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Guest katie_dog

Jr Grey Lover, I was thinking more of a situation in which maybe I wasn't home and then maybe my son who is 13 got home from school or something before me. He can be a little careless sometimes still.

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I have a gate similar to the one pictured (without small dog access) and since I am anal, I covered all the spaces. Last year, a greyhound in England somehow got caught in that same gate and bled to death before the people came home. If you do get that baby gate, I strongly suggest you cover the rungs. I cut up a tarp. I'll try & take a picture of it.

Diane & The Senior Gang

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I have a gate similar to the one pictured (without small dog access) and since I am anal, I covered all the spaces. Last year, a greyhound in England somehow got caught in that same gate and bled to death before the people came home. If you do get that baby gate, I strongly suggest you cover the rungs. I cut up a tarp. I'll try & take a picture of it.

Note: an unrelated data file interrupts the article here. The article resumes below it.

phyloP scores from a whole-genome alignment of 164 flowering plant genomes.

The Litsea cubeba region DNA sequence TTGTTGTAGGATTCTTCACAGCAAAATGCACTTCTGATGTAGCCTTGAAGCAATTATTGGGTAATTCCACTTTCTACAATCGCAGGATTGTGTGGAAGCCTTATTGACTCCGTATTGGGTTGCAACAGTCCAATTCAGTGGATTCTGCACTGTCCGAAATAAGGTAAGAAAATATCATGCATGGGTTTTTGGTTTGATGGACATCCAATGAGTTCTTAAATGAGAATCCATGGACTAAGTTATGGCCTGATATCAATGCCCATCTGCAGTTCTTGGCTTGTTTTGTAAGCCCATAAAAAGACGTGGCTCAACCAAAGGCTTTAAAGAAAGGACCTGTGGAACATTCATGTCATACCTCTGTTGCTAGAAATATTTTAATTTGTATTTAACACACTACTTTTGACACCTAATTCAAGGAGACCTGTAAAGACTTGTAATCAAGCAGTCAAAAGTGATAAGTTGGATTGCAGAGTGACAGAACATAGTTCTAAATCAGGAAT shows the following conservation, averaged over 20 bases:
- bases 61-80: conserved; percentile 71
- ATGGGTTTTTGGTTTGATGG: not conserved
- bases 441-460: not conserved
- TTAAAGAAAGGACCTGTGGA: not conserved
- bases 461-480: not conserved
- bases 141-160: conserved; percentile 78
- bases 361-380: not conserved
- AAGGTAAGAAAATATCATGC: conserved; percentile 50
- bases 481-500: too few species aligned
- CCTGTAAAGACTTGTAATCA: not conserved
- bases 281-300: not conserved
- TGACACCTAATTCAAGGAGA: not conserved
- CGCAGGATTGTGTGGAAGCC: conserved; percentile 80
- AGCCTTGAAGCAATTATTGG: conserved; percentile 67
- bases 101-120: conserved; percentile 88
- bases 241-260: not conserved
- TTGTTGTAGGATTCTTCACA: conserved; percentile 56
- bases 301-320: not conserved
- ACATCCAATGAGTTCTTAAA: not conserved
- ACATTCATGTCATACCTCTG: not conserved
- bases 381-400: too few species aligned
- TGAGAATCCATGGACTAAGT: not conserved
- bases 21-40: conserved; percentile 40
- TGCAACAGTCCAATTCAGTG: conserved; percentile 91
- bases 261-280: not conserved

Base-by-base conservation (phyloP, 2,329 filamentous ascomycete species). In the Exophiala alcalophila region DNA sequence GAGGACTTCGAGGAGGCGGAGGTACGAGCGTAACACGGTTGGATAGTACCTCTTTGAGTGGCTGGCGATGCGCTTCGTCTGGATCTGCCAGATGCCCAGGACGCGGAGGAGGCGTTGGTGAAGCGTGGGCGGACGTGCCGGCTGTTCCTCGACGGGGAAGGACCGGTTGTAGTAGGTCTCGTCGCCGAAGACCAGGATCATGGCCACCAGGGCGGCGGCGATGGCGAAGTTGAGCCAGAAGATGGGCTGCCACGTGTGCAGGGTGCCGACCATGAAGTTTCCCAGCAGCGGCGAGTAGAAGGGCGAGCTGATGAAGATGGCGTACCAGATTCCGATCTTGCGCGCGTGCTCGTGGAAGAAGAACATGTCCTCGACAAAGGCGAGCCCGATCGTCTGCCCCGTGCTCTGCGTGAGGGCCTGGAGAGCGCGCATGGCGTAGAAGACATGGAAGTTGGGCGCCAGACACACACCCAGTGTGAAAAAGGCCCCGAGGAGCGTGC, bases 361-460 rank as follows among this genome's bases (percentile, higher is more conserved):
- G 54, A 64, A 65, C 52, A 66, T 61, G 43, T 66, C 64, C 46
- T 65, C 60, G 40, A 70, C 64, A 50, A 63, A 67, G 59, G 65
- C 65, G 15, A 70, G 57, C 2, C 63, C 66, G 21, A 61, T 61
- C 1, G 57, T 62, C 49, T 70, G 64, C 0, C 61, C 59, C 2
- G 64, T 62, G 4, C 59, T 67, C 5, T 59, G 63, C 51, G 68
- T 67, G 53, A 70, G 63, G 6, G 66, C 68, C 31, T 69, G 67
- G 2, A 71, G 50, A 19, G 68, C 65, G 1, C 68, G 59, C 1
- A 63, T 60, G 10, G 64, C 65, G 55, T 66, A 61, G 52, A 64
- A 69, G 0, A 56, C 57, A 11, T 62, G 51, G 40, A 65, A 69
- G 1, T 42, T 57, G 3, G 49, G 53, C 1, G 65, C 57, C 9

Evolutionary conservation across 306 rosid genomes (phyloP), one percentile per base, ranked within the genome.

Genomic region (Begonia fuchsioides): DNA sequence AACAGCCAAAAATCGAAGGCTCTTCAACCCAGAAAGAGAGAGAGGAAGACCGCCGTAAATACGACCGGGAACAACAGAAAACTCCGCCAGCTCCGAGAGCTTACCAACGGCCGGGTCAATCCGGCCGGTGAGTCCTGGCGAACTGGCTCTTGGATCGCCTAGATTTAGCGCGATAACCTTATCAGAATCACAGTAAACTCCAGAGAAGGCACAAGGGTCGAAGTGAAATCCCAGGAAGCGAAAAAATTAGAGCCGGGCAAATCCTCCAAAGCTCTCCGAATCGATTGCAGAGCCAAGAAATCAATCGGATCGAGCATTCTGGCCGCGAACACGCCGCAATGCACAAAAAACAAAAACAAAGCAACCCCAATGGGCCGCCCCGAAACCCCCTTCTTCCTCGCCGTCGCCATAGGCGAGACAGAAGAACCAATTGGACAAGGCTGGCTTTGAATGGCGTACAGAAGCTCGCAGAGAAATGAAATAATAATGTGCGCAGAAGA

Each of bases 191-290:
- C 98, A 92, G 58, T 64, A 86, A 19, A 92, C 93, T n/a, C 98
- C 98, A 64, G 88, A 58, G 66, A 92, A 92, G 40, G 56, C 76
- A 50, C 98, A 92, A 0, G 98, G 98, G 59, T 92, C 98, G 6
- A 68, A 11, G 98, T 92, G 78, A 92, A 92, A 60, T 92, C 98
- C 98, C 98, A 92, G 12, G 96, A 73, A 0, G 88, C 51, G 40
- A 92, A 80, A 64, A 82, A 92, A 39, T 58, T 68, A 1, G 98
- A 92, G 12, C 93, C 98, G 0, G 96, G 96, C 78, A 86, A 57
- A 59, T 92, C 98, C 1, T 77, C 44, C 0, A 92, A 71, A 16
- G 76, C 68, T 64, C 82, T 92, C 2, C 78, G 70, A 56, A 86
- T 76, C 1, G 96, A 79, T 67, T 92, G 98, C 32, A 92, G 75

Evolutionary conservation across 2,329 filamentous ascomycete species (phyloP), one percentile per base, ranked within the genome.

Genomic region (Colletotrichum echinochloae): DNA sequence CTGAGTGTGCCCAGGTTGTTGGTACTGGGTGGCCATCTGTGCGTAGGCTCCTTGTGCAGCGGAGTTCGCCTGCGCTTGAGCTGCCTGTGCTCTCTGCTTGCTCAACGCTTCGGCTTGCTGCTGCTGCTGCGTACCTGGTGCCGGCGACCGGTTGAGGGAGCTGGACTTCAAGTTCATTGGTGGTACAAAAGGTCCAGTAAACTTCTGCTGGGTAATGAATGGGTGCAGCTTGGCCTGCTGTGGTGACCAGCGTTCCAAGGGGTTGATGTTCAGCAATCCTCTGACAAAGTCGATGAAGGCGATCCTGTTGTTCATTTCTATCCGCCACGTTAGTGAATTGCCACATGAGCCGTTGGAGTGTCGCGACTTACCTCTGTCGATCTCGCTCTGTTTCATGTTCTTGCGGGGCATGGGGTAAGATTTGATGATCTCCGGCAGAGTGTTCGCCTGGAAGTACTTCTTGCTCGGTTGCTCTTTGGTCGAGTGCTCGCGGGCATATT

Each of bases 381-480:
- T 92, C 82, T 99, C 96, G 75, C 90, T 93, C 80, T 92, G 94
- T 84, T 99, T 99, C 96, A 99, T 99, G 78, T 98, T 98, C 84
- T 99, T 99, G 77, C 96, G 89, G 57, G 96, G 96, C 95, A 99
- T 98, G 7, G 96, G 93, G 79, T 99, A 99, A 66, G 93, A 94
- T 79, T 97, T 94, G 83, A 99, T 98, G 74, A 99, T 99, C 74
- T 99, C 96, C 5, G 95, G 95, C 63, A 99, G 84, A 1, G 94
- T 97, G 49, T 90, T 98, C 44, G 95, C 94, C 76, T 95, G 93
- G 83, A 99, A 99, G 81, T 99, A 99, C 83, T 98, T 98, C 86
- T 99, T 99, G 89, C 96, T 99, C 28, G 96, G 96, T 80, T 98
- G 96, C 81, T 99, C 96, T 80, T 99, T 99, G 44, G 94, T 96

That's awful. :( How in the world did that happen? What did they get caught and how did it cause bleeding? There isn't even anything to catch and cut a dog on it. It is all smooth and narrow. An 11-week-old, 15 lbs puppy can't even get anything in between these rungs other than a paw (easily pulled out). This is a child-safe gate so your comment is certainly cause for concern.

Edited by GreytHoundPoet
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Guest katie_dog

Katie is going to have to stay in a crate if there is no one around to hang out with her because she has some crazy jumping ability. She managed to jump over a barrier 67 in tall with only 23 in of clearance between the top of the barrier and the top of the door way. Didn't knock anything down in the process either. The closest thing available to climb on was a couch that was 48 in away. Not sure if she was able to use the couch to help or if she straight jumped from the floor. Impressive either way. She is definitely an escape artist.... a Houndini. :lol